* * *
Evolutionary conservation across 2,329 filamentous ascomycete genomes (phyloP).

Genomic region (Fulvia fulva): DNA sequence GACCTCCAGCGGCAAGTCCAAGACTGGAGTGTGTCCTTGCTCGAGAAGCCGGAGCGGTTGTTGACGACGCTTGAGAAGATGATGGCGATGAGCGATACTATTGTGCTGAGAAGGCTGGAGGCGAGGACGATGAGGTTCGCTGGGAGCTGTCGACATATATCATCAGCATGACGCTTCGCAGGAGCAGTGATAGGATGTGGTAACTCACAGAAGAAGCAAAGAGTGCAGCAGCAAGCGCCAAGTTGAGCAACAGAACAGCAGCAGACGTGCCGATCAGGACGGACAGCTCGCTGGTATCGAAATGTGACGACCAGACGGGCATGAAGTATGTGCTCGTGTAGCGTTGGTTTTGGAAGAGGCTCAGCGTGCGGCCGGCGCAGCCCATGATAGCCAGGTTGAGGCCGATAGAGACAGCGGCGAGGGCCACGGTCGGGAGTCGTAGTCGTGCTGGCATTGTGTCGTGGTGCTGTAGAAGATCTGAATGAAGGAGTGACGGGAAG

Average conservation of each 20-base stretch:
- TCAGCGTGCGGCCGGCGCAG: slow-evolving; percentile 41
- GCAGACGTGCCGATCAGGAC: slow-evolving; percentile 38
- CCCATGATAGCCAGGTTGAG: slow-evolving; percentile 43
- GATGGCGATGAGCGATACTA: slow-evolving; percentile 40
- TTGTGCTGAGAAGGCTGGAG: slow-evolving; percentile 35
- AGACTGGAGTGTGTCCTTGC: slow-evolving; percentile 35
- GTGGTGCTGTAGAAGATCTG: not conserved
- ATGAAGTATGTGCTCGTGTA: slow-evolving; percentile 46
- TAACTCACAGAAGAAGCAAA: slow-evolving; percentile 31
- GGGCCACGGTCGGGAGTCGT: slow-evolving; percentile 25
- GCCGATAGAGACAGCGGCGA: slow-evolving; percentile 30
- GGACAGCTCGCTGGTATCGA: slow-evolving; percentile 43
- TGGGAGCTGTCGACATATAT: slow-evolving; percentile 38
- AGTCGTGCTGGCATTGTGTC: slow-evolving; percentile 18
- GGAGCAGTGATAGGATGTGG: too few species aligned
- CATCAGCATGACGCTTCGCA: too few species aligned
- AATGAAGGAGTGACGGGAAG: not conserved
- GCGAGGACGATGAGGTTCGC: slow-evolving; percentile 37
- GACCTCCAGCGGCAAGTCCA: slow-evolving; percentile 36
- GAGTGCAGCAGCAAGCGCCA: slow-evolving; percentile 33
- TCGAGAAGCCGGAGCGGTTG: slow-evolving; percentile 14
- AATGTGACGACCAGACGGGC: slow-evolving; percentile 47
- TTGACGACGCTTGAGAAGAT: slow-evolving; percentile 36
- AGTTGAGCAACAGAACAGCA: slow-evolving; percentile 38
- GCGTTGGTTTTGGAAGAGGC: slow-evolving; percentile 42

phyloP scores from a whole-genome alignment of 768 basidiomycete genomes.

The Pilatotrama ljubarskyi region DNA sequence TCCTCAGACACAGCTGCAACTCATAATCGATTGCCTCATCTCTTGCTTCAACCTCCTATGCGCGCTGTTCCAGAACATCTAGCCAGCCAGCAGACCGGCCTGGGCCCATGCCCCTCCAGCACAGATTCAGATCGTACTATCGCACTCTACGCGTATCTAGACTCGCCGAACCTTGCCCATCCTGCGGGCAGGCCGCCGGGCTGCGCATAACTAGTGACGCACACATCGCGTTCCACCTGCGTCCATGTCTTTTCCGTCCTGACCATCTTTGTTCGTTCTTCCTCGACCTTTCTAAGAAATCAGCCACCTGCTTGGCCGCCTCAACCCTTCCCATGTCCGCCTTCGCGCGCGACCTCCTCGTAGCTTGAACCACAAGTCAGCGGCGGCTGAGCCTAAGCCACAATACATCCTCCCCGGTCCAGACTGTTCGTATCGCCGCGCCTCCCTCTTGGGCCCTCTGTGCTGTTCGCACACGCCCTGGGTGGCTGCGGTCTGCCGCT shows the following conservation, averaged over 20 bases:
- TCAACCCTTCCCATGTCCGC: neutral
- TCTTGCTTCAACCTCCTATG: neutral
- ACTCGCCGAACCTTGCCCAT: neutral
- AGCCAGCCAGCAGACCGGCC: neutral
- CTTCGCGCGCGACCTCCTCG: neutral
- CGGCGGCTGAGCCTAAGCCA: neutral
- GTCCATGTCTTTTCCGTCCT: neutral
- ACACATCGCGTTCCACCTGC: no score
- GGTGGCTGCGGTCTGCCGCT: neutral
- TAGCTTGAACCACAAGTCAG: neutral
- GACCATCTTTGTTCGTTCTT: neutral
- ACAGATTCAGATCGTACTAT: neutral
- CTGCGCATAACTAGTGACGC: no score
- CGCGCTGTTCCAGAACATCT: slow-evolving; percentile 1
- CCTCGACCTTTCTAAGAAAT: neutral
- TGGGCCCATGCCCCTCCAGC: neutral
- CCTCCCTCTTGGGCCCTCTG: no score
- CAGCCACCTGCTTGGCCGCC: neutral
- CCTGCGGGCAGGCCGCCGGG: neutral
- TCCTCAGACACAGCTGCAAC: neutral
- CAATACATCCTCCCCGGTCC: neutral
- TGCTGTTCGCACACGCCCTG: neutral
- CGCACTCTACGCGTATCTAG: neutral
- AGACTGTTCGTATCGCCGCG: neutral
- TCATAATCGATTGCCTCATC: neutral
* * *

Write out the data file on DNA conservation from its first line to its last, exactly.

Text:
Evolutionary conservation across 2,329 filamentous ascomycete genomes (phyloP).

Genomic region (Fulvia fulva): DNA sequence GACCTCCAGCGGCAAGTCCAAGACTGGAGTGTGTCCTTGCTCGAGAAGCCGGAGCGGTTGTTGACGACGCTTGAGAAGATGATGGCGATGAGCGATACTATTGTGCTGAGAAGGCTGGAGGCGAGGACGATGAGGTTCGCTGGGAGCTGTCGACATATATCATCAGCATGACGCTTCGCAGGAGCAGTGATAGGATGTGGTAACTCACAGAAGAAGCAAAGAGTGCAGCAGCAAGCGCCAAGTTGAGCAACAGAACAGCAGCAGACGTGCCGATCAGGACGGACAGCTCGCTGGTATCGAAATGTGACGACCAGACGGGCATGAAGTATGTGCTCGTGTAGCGTTGGTTTTGGAAGAGGCTCAGCGTGCGGCCGGCGCAGCCCATGATAGCCAGGTTGAGGCCGATAGAGACAGCGGCGAGGGCCACGGTCGGGAGTCGTAGTCGTGCTGGCATTGTGTCGTGGTGCTGTAGAAGATCTGAATGAAGGAGTGACGGGAAG

Average conservation of each 20-base stretch:
- TCAGCGTGCGGCCGGCGCAG: slow-evolving; percentile 41
- GCAGACGTGCCGATCAGGAC: slow-evolving; percentile 38
- CCCATGATAGCCAGGTTGAG: slow-evolving; percentile 43
- GATGGCGATGAGCGATACTA: slow-evolving; percentile 40
- TTGTGCTGAGAAGGCTGGAG: slow-evolving; percentile 35
- AGACTGGAGTGTGTCCTTGC: slow-evolving; percentile 35
- GTGGTGCTGTAGAAGATCTG: not conserved
- ATGAAGTATGTGCTCGTGTA: slow-evolving; percentile 46
- TAACTCACAGAAGAAGCAAA: slow-evolving; percentile 31
- GGGCCACGGTCGGGAGTCGT: slow-evolving; percentile 25
- GCCGATAGAGACAGCGGCGA: slow-evolving; percentile 30
- GGACAGCTCGCTGGTATCGA: slow-evolving; percentile 43
- TGGGAGCTGTCGACATATAT: slow-evolving; percentile 38
- AGTCGTGCTGGCATTGTGTC: slow-evolving; percentile 18
- GGAGCAGTGATAGGATGTGG: too few species aligned
- CATCAGCATGACGCTTCGCA: too few species aligned
- AATGAAGGAGTGACGGGAAG: not conserved
- GCGAGGACGATGAGGTTCGC: slow-evolving; percentile 37
- GACCTCCAGCGGCAAGTCCA: slow-evolving; percentile 36
- GAGTGCAGCAGCAAGCGCCA: slow-evolving; percentile 33
- TCGAGAAGCCGGAGCGGTTG: slow-evolving; percentile 14
- AATGTGACGACCAGACGGGC: slow-evolving; percentile 47
- TTGACGACGCTTGAGAAGAT: slow-evolving; percentile 36
- AGTTGAGCAACAGAACAGCA: slow-evolving; percentile 38
- GCGTTGGTTTTGGAAGAGGC: slow-evolving; percentile 42

phyloP scores from a whole-genome alignment of 768 basidiomycete genomes.

The Pilatotrama ljubarskyi region DNA sequence TCCTCAGACACAGCTGCAACTCATAATCGATTGCCTCATCTCTTGCTTCAACCTCCTATGCGCGCTGTTCCAGAACATCTAGCCAGCCAGCAGACCGGCCTGGGCCCATGCCCCTCCAGCACAGATTCAGATCGTACTATCGCACTCTACGCGTATCTAGACTCGCCGAACCTTGCCCATCCTGCGGGCAGGCCGCCGGGCTGCGCATAACTAGTGACGCACACATCGCGTTCCACCTGCGTCCATGTCTTTTCCGTCCTGACCATCTTTGTTCGTTCTTCCTCGACCTTTCTAAGAAATCAGCCACCTGCTTGGCCGCCTCAACCCTTCCCATGTCCGCCTTCGCGCGCGACCTCCTCGTAGCTTGAACCACAAGTCAGCGGCGGCTGAGCCTAAGCCACAATACATCCTCCCCGGTCCAGACTGTTCGTATCGCCGCGCCTCCCTCTTGGGCCCTCTGTGCTGTTCGCACACGCCCTGGGTGGCTGCGGTCTGCCGCT shows the following conservation, averaged over 20 bases:
- TCAACCCTTCCCATGTCCGC: neutral
- TCTTGCTTCAACCTCCTATG: neutral
- ACTCGCCGAACCTTGCCCAT: neutral
- AGCCAGCCAGCAGACCGGCC: neutral
- CTTCGCGCGCGACCTCCTCG: neutral
- CGGCGGCTGAGCCTAAGCCA: neutral
- GTCCATGTCTTTTCCGTCCT: neutral
- ACACATCGCGTTCCACCTGC: no score
- GGTGGCTGCGGTCTGCCGCT: neutral
- TAGCTTGAACCACAAGTCAG: neutral
- GACCATCTTTGTTCGTTCTT: neutral
- ACAGATTCAGATCGTACTAT: neutral
- CTGCGCATAACTAGTGACGC: no score
- CGCGCTGTTCCAGAACATCT: slow-evolving; percentile 1
- CCTCGACCTTTCTAAGAAAT: neutral
- TGGGCCCATGCCCCTCCAGC: neutral
- CCTCCCTCTTGGGCCCTCTG: no score
- CAGCCACCTGCTTGGCCGCC: neutral
- CCTGCGGGCAGGCCGCCGGG: neutral
- TCCTCAGACACAGCTGCAAC: neutral
- CAATACATCCTCCCCGGTCC: neutral
- TGCTGTTCGCACACGCCCTG: neutral
- CGCACTCTACGCGTATCTAG: neutral
- AGACTGTTCGTATCGCCGCG: neutral
- TCATAATCGATTGCCTCATC: neutral